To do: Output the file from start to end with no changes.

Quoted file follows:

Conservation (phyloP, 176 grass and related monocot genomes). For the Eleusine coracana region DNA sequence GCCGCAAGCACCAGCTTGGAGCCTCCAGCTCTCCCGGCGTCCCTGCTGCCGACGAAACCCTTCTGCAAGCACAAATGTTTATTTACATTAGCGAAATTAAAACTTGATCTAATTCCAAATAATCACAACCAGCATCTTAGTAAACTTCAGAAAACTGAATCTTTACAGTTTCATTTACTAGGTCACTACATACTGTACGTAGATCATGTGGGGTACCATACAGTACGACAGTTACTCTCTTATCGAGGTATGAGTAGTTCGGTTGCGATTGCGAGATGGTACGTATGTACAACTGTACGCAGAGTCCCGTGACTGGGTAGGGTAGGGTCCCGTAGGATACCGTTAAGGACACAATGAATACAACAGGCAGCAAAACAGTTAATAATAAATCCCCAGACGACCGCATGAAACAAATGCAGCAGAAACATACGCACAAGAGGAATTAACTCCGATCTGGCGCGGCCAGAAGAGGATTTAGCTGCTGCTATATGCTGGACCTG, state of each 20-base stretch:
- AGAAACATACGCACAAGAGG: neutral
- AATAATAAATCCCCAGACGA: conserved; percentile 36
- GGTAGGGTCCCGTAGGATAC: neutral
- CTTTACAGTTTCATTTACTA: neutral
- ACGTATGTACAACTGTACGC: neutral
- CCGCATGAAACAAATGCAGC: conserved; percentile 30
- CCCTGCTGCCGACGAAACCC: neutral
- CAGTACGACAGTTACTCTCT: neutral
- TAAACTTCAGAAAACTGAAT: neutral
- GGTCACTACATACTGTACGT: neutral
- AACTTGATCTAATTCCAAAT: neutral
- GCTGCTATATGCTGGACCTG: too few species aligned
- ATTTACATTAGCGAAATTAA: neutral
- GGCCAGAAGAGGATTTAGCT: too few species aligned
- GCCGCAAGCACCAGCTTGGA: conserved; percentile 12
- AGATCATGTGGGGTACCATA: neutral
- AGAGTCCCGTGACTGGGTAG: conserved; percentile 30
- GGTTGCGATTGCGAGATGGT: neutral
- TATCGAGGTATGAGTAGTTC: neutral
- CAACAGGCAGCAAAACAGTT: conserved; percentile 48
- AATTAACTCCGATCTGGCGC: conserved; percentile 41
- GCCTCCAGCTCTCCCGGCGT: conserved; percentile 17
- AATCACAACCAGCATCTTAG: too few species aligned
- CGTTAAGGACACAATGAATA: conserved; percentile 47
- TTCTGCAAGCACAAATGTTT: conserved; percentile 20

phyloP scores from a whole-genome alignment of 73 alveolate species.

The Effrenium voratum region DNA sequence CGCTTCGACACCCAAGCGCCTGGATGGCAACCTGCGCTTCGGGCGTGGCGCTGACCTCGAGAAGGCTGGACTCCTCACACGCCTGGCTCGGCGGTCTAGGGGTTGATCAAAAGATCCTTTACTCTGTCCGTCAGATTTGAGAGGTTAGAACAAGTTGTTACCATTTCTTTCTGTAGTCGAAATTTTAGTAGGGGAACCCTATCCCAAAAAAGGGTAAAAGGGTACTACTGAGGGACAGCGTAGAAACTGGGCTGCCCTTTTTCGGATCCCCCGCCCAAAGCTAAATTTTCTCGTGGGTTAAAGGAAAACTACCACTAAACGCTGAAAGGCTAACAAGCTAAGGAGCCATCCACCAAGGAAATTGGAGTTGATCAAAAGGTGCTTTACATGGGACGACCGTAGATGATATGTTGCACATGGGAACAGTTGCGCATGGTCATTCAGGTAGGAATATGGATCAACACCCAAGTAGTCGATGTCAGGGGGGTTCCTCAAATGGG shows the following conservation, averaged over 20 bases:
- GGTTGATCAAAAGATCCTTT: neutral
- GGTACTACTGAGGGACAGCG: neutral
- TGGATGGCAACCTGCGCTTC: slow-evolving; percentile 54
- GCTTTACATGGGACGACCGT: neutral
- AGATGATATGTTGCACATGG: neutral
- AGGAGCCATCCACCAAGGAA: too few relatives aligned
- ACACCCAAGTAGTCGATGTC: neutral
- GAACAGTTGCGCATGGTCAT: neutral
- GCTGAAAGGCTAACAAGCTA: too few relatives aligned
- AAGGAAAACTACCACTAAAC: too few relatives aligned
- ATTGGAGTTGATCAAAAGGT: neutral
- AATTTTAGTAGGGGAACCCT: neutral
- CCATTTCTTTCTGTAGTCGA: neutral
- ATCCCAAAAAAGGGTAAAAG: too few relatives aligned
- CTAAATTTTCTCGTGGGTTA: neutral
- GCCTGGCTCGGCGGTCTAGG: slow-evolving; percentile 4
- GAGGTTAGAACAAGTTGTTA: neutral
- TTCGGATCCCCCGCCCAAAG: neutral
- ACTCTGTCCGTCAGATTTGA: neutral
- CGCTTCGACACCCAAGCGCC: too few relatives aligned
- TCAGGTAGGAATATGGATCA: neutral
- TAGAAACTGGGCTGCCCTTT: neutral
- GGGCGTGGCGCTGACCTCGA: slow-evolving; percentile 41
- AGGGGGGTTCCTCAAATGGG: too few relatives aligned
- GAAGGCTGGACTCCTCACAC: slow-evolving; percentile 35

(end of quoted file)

Conservation (phyloP, 176 grass and related monocot genomes). For the Eleusine coracana region DNA sequence GCCGCAAGCACCAGCTTGGAGCCTCCAGCTCTCCCGGCGTCCCTGCTGCCGACGAAACCCTTCTGCAAGCACAAATGTTTATTTACATTAGCGAAATTAAAACTTGATCTAATTCCAAATAATCACAACCAGCATCTTAGTAAACTTCAGAAAACTGAATCTTTACAGTTTCATTTACTAGGTCACTACATACTGTACGTAGATCATGTGGGGTACCATACAGTACGACAGTTACTCTCTTATCGAGGTATGAGTAGTTCGGTTGCGATTGCGAGATGGTACGTATGTACAACTGTACGCAGAGTCCCGTGACTGGGTAGGGTAGGGTCCCGTAGGATACCGTTAAGGACACAATGAATACAACAGGCAGCAAAACAGTTAATAATAAATCCCCAGACGACCGCATGAAACAAATGCAGCAGAAACATACGCACAAGAGGAATTAACTCCGATCTGGCGCGGCCAGAAGAGGATTTAGCTGCTGCTATATGCTGGACCTG, state of each 20-base stretch:
- AGAAACATACGCACAAGAGG: neutral
- AATAATAAATCCCCAGACGA: conserved; percentile 36
- GGTAGGGTCCCGTAGGATAC: neutral
- CTTTACAGTTTCATTTACTA: neutral
- ACGTATGTACAACTGTACGC: neutral
- CCGCATGAAACAAATGCAGC: conserved; percentile 30
- CCCTGCTGCCGACGAAACCC: neutral
- CAGTACGACAGTTACTCTCT: neutral
- TAAACTTCAGAAAACTGAAT: neutral
- GGTCACTACATACTGTACGT: neutral
- AACTTGATCTAATTCCAAAT: neutral
- GCTGCTATATGCTGGACCTG: too few species aligned
- ATTTACATTAGCGAAATTAA: neutral
- GGCCAGAAGAGGATTTAGCT: too few species aligned
- GCCGCAAGCACCAGCTTGGA: conserved; percentile 12
- AGATCATGTGGGGTACCATA: neutral
- AGAGTCCCGTGACTGGGTAG: conserved; percentile 30
- GGTTGCGATTGCGAGATGGT: neutral
- TATCGAGGTATGAGTAGTTC: neutral
- CAACAGGCAGCAAAACAGTT: conserved; percentile 48
- AATTAACTCCGATCTGGCGC: conserved; percentile 41
- GCCTCCAGCTCTCCCGGCGT: conserved; percentile 17
- AATCACAACCAGCATCTTAG: too few species aligned
- CGTTAAGGACACAATGAATA: conserved; percentile 47
- TTCTGCAAGCACAAATGTTT: conserved; percentile 20

phyloP scores from a whole-genome alignment of 73 alveolate species.

The Effrenium voratum region DNA sequence CGCTTCGACACCCAAGCGCCTGGATGGCAACCTGCGCTTCGGGCGTGGCGCTGACCTCGAGAAGGCTGGACTCCTCACACGCCTGGCTCGGCGGTCTAGGGGTTGATCAAAAGATCCTTTACTCTGTCCGTCAGATTTGAGAGGTTAGAACAAGTTGTTACCATTTCTTTCTGTAGTCGAAATTTTAGTAGGGGAACCCTATCCCAAAAAAGGGTAAAAGGGTACTACTGAGGGACAGCGTAGAAACTGGGCTGCCCTTTTTCGGATCCCCCGCCCAAAGCTAAATTTTCTCGTGGGTTAAAGGAAAACTACCACTAAACGCTGAAAGGCTAACAAGCTAAGGAGCCATCCACCAAGGAAATTGGAGTTGATCAAAAGGTGCTTTACATGGGACGACCGTAGATGATATGTTGCACATGGGAACAGTTGCGCATGGTCATTCAGGTAGGAATATGGATCAACACCCAAGTAGTCGATGTCAGGGGGGTTCCTCAAATGGG shows the following conservation, averaged over 20 bases:
- GGTTGATCAAAAGATCCTTT: neutral
- GGTACTACTGAGGGACAGCG: neutral
- TGGATGGCAACCTGCGCTTC: slow-evolving; percentile 54
- GCTTTACATGGGACGACCGT: neutral
- AGATGATATGTTGCACATGG: neutral
- AGGAGCCATCCACCAAGGAA: too few relatives aligned
- ACACCCAAGTAGTCGATGTC: neutral
- GAACAGTTGCGCATGGTCAT: neutral
- GCTGAAAGGCTAACAAGCTA: too few relatives aligned
- AAGGAAAACTACCACTAAAC: too few relatives aligned
- ATTGGAGTTGATCAAAAGGT: neutral
- AATTTTAGTAGGGGAACCCT: neutral
- CCATTTCTTTCTGTAGTCGA: neutral
- ATCCCAAAAAAGGGTAAAAG: too few relatives aligned
- CTAAATTTTCTCGTGGGTTA: neutral
- GCCTGGCTCGGCGGTCTAGG: slow-evolving; percentile 4
- GAGGTTAGAACAAGTTGTTA: neutral
- TTCGGATCCCCCGCCCAAAG: neutral
- ACTCTGTCCGTCAGATTTGA: neutral
- CGCTTCGACACCCAAGCGCC: too few relatives aligned
- TCAGGTAGGAATATGGATCA: neutral
- TAGAAACTGGGCTGCCCTTT: neutral
- GGGCGTGGCGCTGACCTCGA: slow-evolving; percentile 41
- AGGGGGGTTCCTCAAATGGG: too few relatives aligned
- GAAGGCTGGACTCCTCACAC: slow-evolving; percentile 35